If you use white snow, according to the survival manual the water doesn't need to be filtered. However, if you melt ice it does need to be filtered.

If you are hiking, another method is to put snow in a Ziploc bag and put it between layers. Obvious warnings about hypotermia apply.

If you can find a moist spot, dig a hole down to where it gets more moist. Lay your footprint over the hole securing it with rocks around the sides. Put a little rock in the middle and place a cup under the rock. The water will drip down into the cup. This has to be done in a sunny spot. Often a stream bed will still be moist a few inches down. This method usually doesn't get a lot of water.

These are methods that should be practiced before they are needed. They can be passed on by example. I'd hate to start a survival class on a group hike as it would likely start a riot. But if I do it without comment, someone might ask about it.

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#169564 - 09/19/12 09:58 AM Re: Survivalists? [Re: Gershon]
lori Offline
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Registered: 01/22/08
Posts: 2801
Researching water sources is one of the first things I do when planning. It lets you know how much you have to carry.

A friend once hiked from Death Valley to the top of Whitney. He spent days before the actual trip putting water caches in place, and they hiked in the desert at night instead of through the day. Pre-planning and knowing what they faced = success.
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#169565 - 09/19/12 10:38 AM Re: Survivalists? [Re: jbylake]
lori Offline
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Registered: 01/22/08
Posts: 2801
Originally Posted By jbylake
But you can have ice water in your veins, and if you still do not know what to do, if your lust of nature, and the outdoors takes you to earth, and mother natures "bad" side all of the planning in the world can go out the window. That's the only point I was really trying to make. And a great many people have needlessly died, for lack of knowledge and skills. Do you see where I'm going with that? You can plan and prepare till the cows come home, but when the boogeyman comes, as we used to like to say, can you deal with him? Other than this one last point, I believe we are absolutely on the same page.



All true - but the ratio of poor planning to random act of bad luck is pretty interesting. The vast majority of our searches are for people with "experience" in the outdoors without real experience, and the search comes as a result of no planning and lots of assumptions and bad decisions.

Misfortunes do happen, but less often when you can get people to understand that climbing (mountaineering, not walking up a hill on a trail) is not a good solo activity no matter how much experience you have. And the vast majority of the searches we've had monthly have been folks underestimating water - which is really telling, since this is such a dry year and most of our rivers (Kings, San Joaquin, etc) are nothing close to their usual flow. Two kids died in the Merced below Vernal Falls - it's trickling compared to its usual. Most of the water rescues could totally be avoided if people were more careful, but that would mean awareness that they are not exempt from the warnings - OMG, why would that apply to us? I can swim!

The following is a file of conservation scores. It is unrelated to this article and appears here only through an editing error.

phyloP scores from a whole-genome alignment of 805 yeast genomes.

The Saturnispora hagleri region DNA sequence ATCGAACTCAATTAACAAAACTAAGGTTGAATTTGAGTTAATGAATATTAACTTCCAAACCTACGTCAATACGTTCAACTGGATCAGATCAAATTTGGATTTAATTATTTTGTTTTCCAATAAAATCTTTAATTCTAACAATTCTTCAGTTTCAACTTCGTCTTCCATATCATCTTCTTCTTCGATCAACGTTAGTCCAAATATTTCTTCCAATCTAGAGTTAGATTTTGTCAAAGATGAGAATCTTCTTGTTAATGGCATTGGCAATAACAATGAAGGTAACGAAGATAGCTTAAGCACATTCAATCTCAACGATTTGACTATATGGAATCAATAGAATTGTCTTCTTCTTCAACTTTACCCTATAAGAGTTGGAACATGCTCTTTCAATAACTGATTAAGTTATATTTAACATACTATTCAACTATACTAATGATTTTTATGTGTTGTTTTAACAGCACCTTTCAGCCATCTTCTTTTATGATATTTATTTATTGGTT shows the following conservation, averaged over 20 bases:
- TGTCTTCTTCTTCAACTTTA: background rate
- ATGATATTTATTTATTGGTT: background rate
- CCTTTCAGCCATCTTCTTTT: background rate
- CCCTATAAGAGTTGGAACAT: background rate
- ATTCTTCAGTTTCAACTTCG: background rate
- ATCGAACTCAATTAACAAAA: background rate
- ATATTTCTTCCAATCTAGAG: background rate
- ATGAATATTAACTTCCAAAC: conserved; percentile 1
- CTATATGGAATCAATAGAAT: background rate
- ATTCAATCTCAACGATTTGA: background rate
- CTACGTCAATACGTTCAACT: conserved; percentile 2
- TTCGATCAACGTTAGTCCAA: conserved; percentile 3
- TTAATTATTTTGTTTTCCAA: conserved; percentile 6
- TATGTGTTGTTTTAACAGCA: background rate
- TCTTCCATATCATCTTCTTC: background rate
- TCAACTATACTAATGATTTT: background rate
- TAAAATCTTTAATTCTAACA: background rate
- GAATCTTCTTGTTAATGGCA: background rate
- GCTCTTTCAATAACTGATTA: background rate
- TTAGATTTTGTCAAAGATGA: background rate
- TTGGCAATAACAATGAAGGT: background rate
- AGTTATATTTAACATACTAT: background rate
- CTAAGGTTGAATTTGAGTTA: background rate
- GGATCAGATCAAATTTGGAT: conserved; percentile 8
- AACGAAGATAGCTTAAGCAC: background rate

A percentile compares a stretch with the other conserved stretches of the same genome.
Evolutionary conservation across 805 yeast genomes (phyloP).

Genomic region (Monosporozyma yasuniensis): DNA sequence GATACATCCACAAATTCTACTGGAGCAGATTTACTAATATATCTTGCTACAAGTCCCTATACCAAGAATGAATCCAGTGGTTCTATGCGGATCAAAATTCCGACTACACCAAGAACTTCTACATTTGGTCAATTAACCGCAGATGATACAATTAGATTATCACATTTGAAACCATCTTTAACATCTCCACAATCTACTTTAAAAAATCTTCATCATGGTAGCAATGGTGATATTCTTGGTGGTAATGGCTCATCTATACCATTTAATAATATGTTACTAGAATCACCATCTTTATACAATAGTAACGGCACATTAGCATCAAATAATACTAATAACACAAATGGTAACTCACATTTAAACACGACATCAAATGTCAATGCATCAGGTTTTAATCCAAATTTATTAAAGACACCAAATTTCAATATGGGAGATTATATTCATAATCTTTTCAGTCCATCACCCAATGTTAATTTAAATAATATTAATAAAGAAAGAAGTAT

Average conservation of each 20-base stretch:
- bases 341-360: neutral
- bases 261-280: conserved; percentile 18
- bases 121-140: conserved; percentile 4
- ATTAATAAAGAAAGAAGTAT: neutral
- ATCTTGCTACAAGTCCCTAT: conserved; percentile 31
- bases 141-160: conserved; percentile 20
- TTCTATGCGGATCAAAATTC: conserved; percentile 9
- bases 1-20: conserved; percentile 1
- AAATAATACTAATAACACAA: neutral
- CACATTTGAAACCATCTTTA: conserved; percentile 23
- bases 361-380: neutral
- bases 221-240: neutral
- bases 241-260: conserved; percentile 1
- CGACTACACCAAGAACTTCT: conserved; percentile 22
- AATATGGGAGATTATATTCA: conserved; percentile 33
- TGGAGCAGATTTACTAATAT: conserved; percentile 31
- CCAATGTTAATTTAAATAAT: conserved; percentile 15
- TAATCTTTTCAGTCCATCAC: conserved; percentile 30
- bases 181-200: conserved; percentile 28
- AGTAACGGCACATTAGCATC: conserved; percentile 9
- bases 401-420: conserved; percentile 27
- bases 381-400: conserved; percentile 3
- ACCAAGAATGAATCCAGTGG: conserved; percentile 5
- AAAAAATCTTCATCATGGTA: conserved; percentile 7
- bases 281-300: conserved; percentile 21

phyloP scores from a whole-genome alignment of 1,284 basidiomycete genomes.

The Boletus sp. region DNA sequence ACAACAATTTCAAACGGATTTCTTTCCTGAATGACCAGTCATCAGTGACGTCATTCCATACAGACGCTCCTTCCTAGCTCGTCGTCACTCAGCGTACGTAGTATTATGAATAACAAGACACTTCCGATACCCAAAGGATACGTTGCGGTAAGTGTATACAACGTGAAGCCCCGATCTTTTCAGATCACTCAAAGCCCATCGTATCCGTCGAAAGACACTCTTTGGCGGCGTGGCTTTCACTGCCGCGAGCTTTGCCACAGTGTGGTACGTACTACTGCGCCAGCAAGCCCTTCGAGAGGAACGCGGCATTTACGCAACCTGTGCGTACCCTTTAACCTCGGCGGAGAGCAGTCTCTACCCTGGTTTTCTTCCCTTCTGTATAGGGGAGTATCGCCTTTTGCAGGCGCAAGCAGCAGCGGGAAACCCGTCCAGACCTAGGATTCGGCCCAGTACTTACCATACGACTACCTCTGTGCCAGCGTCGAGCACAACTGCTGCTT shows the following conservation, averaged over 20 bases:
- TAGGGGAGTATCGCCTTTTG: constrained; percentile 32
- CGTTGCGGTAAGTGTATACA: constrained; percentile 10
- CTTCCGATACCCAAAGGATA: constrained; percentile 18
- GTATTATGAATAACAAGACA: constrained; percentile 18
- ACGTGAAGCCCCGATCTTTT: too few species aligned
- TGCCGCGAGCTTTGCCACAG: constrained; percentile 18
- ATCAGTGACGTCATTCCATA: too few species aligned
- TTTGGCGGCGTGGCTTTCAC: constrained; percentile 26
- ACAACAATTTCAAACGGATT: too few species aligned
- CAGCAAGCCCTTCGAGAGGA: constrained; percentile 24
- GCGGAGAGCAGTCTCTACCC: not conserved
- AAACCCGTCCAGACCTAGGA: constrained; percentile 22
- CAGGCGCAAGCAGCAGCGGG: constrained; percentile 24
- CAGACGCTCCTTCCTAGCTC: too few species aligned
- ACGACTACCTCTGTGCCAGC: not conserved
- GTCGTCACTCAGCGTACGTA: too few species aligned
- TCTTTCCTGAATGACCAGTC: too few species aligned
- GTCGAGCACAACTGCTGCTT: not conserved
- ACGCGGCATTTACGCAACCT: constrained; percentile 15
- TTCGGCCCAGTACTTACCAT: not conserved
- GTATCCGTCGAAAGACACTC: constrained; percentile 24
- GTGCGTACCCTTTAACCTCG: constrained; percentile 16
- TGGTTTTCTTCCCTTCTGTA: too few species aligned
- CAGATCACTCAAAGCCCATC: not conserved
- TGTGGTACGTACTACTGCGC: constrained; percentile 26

Awareness always always helps. It helps you not do stupid things that lead to bad decisions. It's why there is a stapler in my car and a little pile of laminated signs talking about the ten essentials and precautions for hikers. NOT DOING THINGS YOU CAN'T DO requires that you understand they are beyond you. Awareness is the first step and sometimes the ONLY step you can reasonably expect Joe Public to take.

We are not going to get every person who attends the SAR presentations we have at REI to go out and learn how to self arrest. We MIGHT prevent them from going on a 60 mile four day backpacking trip without first going on a 10 mile, single night one to figure out how to work all the gear, stay dry, etc. because we can raise their awareness level that backpacking isn't just throwing junk in a sack and go. (20 year old male clause applies.)

We are NEVER going to keep the unexpected from happening, but we can make people aware of the possibilities and that they need to avoid certain things that increase the risk of broken bones, falls, drownings, etc - so that's what we do. No reasonable person can expect to completely eliminate risk, but there's good odds that nothing will happen. As the Gonzalez book Deep Survival points out, sometimes an expert is someone who makes the same mistake every time and never reaps the consequences. It isn't hard to make dumb mistakes and get off scott free - taking food into Yosemite without a bear can, building massive fires every night, free climbing randomly up stuff solo - people have done this and not paid the price. Other people do things wrong and they don't get in trouble or hurt, and so become convinced they won't have to pay attention, the park rangers are just paranoid, etc. I'm sure the experienced backpacker who died on Whitney four seasons ago had managed to survive poor hydration many many times, but that one trip he not only became dehydrated but hypothermic and confused, went the wrong way, fell into an altered state, and succumbed. I've been dehydrated lots of times, once very seriously to the point of an altered state. I try like nobody's business to avoid it each time and still struggle with it.